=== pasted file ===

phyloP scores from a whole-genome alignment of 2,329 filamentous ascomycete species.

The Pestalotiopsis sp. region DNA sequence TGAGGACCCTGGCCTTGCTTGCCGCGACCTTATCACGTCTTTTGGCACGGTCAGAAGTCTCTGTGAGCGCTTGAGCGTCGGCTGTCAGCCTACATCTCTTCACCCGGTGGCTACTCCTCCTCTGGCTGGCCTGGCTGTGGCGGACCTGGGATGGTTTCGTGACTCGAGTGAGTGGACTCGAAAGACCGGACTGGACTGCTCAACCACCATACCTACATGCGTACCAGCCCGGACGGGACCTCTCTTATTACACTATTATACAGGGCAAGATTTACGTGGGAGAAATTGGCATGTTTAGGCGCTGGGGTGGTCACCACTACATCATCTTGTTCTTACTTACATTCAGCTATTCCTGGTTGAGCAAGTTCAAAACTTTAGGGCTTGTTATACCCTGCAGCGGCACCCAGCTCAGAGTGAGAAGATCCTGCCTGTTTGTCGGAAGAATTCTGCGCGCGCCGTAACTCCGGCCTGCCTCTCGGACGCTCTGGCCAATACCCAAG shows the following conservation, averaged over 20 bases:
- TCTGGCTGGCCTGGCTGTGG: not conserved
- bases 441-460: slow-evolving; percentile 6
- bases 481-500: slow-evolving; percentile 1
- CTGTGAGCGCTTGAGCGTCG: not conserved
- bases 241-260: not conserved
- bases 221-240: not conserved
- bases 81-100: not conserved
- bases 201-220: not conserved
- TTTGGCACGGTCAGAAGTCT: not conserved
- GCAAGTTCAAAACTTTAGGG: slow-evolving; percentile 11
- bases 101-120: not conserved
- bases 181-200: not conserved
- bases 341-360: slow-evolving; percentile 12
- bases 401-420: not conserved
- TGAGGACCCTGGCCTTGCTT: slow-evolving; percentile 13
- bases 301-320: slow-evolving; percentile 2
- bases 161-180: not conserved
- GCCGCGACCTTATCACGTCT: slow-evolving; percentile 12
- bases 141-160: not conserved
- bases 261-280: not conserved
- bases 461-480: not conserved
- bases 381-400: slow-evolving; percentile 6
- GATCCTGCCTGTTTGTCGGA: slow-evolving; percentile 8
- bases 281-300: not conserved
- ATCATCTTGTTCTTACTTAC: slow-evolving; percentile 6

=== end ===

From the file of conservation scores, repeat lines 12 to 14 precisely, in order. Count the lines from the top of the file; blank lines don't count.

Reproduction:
- GCAAGTTCAAAACTTTAGGG: slow-evolving; percentile 11
- bases 101-120: not conserved
- bases 181-200: not conserved